3. Colleen says:

    Here’s a question…Wendy & John, maybe you can offer insight.

    I have a collegue who has to beg to get coverage of any of his sports events. Only if he is friends with a writer will someone actually come out. More often than not, he has to write the article himself only to have tihe senior editor chop it up and edit to his liking, where the information is no longer correct.  In my opinion, it is the job of a staff writer to attend events and write, not cut and paste someone else’s work–I could do that!  But if that writer is "too busy" to do his job, then don’t rewrite someone else’s work.

    Furthermore, it appears some of these writers only write what interests them (benefits of the job) but do not give equal time to new ideas or programs happening on the island. When coverage is offered, there are big mistakes in the article (wrong company name, mis-quotes) or it is forgotten and doesn’t get printed in a timely manner. As a result, corporate sponsors are ticked off and kids who are excited to see their team in the paper are dissappointed.

    Sorry…I guess this is more of a venting session, but it seems near impossible to get writers to do what they are hired to do (of course I only speak of the sports writers). How does one overcome such an obstacle?

    Nicky: I can only speak for CNS – Right now we have a tiny staff and we don’t have the funds for a sports writer/editor, though hopefully when the rush of advertising comes in (!) we’ll be able to hire someone. In the meantime, if someone sends a press release here we will do our best to publish – sorry, but it’s the best we can do for right now. Like all media houses, we do reserve the right to edit, which most releases need. I will say that even full time sports writers probably have a hard time keeping up with all the sports that goes on here.

  4. Anonymous says:

    Freedom of the Press.

    The UDP and quite possibly the PPM will soon start their own online news forums, and then I believe the existing press group will agree that standards should have been set.

    But on another note: CNS: no articles on the CUC report?

    • Anonymous says:

      "The UDP…will soon start their own online news forums".

      Great. Pravda here we come.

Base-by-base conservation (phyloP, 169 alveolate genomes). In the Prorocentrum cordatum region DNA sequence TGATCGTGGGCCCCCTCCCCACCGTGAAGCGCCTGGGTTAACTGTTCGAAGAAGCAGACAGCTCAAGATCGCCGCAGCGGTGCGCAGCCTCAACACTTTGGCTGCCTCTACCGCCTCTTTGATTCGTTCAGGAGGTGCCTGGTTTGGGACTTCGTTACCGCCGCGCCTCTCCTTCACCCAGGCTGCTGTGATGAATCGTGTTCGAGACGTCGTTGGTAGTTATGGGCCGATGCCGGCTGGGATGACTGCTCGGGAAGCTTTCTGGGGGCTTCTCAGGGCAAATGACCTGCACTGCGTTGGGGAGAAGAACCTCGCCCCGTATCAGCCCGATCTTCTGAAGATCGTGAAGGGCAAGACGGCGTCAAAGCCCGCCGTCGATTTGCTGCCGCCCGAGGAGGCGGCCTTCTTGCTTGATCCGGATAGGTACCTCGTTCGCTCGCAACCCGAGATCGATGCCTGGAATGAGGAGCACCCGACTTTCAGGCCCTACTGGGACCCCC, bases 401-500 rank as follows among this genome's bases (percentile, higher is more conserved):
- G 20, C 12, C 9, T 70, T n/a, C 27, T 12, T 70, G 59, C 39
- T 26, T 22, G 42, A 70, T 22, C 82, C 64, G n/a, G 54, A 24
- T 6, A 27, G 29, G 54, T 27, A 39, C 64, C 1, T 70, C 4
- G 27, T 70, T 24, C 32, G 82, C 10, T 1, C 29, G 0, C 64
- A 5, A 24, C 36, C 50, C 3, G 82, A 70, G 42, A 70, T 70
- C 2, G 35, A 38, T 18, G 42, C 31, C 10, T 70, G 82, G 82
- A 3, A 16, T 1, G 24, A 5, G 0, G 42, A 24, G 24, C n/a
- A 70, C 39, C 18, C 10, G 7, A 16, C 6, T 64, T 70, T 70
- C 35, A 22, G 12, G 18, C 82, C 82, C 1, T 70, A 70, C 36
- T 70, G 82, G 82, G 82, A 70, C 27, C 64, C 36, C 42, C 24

5. Its a Hackers Paradise! says:

    On the topic of freedom of the press all those who think that the Cayman Islands has one I’d point you to the below link.

    On the subject of Desmond, I find it so interesting he continually posts Turks and Caicos stories on the front page. Desmond is not putting these there because he is seriously concerned about TCI. No, rather he tried to start a franchise paper there in September of 2008 and when the so called investors caught wind of his reputation and that his offer to "franchise" the Net News brand to them sucked, the deal fell through. Of course Desmond blames everyone but himself for this. So with glee he puts those stories in the paper of another UK territory who most people in Cayman could care less about. He also likes to remind the CI government that a similar investigation might come to cayman, something he would love because then Desmond could dress up again and testify before yet another Cayman tribal council inquiry commission or whatever the Brits dream up to call the damn things. Point is, Desmond abuses the press whenever it serves him to do so contrary to what he told the Compass. When MCM had contracts with the Turtle Farm Desmond killed nearly every story that may have been bad PR for them. When he was trying to get on Cayman Airways good side he killed any story about them too. Whenever a story about DART was being worked on it was killed before it went to the presses. Why do you think he’s only got one real reporter left at his newspaper????

    Anyways, thank god for wikileaks and oh how they must ruffle the feathers of those who write reports never meant to be seen by the public eye. The quote lifted from their site explains why jurisprudence, something actually respected and hardly ever questioned by CNS or any other news org, is complete and utter BS.